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Download: Four Parables for Six Trumpets by Eddie Lewis
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The following is Mr. Lewis' text describing this composition.
After several years of a waning interest in writing serious music, Four Parables represents something of a sweet return. For reasons I won’t divulge here, I had become extremely discouraged in my efforts as a composer of serious music. Part of that, I believe, had something to do with timing. I had just completed my best and most major work to date. It was a brass quintet piece in seven movements based on The Lord’s Prayer. Coming down from that high point in my writing career to face a string of discouraging problems, I just lost the urge to write.
During the years that followed, my compositional output slowed from an average of twenty-five works per year to less than ten (with some years being much less than ten). And of the compositions I was writing in those few years after The Lord’s Prayer was completed, most of them were novelties. I didn’t see the point in taking it all so seriously anymore and wanted to compose music that was fun to write and even more fun to perform.
Four Parables has been an effort to jump back on the horse that bucked me. It began with me putting my proverbial “toe in the water” (pun intended) when I wrote the original Four Parables as an unaccompanied trumpet work. When I gave a copy of that original version of the piece as a gift to Marie Speziale, she asked me something like, “don’t you ever write anything easy?” Ha! So, my intention was to expand the solo trumpet piece to six trumpets, thereby redistributing the technical passages, making it less difficult, and offer it to her later as an upgrade to the earlier gift.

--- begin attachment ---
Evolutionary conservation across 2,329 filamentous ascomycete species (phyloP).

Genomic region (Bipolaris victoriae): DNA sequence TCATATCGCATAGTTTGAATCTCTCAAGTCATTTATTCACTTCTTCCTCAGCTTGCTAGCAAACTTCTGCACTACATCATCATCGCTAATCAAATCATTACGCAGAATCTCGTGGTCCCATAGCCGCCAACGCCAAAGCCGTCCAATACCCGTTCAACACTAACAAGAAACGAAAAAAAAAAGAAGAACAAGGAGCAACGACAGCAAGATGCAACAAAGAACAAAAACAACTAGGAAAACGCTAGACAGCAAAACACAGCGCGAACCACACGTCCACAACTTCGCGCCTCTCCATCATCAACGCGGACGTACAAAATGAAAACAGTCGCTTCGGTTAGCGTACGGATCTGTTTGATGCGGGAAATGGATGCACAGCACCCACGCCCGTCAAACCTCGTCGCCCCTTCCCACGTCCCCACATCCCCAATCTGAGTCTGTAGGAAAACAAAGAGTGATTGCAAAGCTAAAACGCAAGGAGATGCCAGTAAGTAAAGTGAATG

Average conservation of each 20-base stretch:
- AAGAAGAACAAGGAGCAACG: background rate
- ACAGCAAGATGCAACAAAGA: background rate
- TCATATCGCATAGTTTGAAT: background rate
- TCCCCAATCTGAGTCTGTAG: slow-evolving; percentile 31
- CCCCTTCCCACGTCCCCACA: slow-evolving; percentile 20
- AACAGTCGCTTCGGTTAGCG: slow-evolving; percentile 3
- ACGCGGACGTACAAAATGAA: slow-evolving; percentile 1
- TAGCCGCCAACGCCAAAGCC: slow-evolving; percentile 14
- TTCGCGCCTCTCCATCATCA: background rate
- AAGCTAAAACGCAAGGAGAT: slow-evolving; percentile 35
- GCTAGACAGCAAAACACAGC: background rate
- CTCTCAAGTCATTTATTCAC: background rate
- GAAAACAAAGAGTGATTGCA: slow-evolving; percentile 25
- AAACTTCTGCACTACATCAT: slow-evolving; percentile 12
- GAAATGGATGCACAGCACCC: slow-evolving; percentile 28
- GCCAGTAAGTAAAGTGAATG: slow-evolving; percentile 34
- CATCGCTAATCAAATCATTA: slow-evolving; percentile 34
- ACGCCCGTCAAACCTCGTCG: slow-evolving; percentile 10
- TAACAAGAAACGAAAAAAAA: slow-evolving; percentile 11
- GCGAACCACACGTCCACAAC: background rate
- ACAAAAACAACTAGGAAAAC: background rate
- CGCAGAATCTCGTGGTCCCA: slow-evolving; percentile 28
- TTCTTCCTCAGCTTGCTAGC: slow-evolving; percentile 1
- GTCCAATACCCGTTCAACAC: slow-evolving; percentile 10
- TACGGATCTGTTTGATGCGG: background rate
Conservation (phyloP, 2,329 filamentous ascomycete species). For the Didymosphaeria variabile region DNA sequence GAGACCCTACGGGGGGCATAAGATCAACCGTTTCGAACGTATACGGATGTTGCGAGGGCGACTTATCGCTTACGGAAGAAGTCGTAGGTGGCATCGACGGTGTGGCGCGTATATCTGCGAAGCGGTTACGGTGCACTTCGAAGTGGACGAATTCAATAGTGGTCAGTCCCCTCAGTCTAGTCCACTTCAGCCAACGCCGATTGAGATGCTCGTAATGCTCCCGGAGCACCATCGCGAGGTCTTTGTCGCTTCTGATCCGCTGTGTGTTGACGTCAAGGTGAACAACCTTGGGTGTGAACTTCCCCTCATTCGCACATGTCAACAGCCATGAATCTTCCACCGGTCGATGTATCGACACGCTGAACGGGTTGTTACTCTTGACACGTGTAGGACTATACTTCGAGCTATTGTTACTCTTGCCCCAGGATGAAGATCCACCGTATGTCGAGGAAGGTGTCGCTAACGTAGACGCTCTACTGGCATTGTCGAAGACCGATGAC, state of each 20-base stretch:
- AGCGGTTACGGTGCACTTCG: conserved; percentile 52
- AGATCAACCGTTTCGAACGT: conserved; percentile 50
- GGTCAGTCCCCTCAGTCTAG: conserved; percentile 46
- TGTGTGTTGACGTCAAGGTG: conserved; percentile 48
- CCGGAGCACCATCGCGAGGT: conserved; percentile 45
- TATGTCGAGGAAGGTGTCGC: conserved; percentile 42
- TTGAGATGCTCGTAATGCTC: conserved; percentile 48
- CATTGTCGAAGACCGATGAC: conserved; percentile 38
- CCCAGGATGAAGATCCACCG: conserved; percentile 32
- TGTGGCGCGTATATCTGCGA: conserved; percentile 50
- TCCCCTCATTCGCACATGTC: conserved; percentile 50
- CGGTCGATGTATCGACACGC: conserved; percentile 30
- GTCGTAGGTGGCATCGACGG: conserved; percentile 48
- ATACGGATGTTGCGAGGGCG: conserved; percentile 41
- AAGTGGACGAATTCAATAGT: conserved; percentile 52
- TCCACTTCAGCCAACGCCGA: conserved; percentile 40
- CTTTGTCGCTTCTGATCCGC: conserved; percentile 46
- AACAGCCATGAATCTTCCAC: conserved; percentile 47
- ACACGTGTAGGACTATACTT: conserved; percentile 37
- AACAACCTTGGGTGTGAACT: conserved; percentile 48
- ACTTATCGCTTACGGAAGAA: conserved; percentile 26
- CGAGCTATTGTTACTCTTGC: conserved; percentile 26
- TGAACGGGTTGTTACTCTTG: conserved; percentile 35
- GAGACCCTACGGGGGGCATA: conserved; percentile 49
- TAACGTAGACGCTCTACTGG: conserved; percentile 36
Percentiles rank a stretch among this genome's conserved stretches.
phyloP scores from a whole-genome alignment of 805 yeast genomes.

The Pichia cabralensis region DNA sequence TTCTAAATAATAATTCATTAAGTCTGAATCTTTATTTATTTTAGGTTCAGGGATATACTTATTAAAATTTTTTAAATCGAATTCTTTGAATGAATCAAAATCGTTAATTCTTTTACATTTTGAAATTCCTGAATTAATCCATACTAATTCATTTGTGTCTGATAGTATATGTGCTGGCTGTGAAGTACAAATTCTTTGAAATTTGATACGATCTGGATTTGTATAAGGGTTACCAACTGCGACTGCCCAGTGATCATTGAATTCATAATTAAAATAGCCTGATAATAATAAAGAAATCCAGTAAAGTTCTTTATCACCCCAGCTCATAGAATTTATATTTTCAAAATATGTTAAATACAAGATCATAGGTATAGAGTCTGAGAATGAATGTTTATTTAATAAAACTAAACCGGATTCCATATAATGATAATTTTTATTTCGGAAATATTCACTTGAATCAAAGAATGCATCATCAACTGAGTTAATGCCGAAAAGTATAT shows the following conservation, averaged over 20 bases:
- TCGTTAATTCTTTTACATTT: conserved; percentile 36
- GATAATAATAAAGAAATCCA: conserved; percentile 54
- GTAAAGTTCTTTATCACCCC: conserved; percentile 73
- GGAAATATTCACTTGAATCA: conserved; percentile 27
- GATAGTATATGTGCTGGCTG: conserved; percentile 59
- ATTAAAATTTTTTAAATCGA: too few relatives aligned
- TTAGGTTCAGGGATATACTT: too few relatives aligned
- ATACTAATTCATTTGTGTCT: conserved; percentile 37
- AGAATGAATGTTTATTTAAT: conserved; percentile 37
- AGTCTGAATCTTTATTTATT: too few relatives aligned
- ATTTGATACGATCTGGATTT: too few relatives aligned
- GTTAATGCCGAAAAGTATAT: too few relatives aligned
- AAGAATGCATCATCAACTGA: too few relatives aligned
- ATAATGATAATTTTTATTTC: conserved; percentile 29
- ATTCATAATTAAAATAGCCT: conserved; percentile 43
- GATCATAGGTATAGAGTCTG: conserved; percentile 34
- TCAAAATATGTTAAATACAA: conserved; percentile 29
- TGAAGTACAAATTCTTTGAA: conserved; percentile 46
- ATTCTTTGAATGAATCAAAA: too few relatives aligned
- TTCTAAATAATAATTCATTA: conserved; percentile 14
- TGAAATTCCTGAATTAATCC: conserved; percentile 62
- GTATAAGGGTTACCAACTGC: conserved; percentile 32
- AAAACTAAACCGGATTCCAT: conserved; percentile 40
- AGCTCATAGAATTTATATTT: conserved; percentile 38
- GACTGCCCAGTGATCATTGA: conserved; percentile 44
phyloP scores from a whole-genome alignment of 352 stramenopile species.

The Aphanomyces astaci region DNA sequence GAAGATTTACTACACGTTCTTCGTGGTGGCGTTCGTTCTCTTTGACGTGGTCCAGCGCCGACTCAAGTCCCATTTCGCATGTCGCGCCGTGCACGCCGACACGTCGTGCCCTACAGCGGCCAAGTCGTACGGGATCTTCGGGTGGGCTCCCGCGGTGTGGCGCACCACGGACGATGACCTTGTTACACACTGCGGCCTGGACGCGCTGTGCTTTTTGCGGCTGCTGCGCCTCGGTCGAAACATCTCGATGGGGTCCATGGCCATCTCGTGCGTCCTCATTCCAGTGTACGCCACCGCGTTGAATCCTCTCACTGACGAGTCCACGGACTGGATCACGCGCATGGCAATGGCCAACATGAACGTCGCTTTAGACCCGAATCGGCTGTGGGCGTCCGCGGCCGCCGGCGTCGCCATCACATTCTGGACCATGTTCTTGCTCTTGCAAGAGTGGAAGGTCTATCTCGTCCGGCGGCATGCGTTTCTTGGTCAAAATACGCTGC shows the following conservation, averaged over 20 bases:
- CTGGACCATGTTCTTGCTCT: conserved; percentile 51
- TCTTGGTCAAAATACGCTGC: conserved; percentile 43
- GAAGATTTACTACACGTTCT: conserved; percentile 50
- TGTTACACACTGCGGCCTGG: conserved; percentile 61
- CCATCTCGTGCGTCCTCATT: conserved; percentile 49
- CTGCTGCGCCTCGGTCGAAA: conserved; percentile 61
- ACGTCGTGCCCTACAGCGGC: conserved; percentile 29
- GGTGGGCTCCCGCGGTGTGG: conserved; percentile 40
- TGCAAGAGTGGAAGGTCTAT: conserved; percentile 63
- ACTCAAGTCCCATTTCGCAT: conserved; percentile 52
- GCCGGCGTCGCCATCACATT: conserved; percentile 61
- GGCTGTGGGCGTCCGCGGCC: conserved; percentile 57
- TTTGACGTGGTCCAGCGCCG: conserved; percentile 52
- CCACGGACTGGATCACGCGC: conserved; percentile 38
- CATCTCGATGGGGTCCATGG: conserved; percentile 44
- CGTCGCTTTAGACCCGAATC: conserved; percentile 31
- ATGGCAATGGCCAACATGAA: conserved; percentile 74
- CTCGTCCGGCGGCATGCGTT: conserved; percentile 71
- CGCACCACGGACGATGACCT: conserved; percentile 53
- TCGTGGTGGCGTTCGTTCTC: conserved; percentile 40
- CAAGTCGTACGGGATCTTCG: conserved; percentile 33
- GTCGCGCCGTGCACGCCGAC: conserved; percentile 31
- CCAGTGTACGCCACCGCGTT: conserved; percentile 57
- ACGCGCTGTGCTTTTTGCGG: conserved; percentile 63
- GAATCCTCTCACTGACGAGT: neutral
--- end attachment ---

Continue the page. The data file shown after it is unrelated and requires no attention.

Unfortunately, it took me over two years to do this. In that time, Marie retired from Rice and I haven’t seen her since. But still, it was Marie who inspired me to write the trumpet ensemble version of the Four Parables, so it is right that I dedicate it to her.
About the Music
The first movement is a bit dreamy. Rhythmically it is soft. Music in nine-eight always sounds soft to me, but I used scale runs to smooth things out even more. So it has a flow-like quality that feels very comfortable, not hurried, not anxious. The big ensemble sections introduce the almost jazz-like harmonic structure.
The second movement is a very sustonuto melody over muted, dissonant “bell tones” and a flugelhorn bass. The use of leaping grace notes connected to sixteenth/dotted eighth rhythms gives the melody an elated yet almost eerie feel. In many ways, it is the most difficult of the four movements to perform. Balance must be perfect and the melody must be expressive yet not overly dramatic.
One of my compositional trademarks is that I introduce the rhythms of Latin music into my classical works. The third movement of Four Parables subtly borrows its rhythmic structure from a style that the Latin musicians often refer to as “African.” With this six trumpet version of the piece, I was able to do more with that.
The last movement is the wild one. I recorded it very fast, but it does not need to be at such breakneck tempos. Compositionally the movement is quite simple. I utilize what I like to call, “compositional reverb” which had a very nice effect with a lot of the very fast double-tongue stuff. Over all, the last movement sounds like a final exclamation. I see in my mind people raising their hands in enthusiastic praise and demons frantically fleeing the scene.
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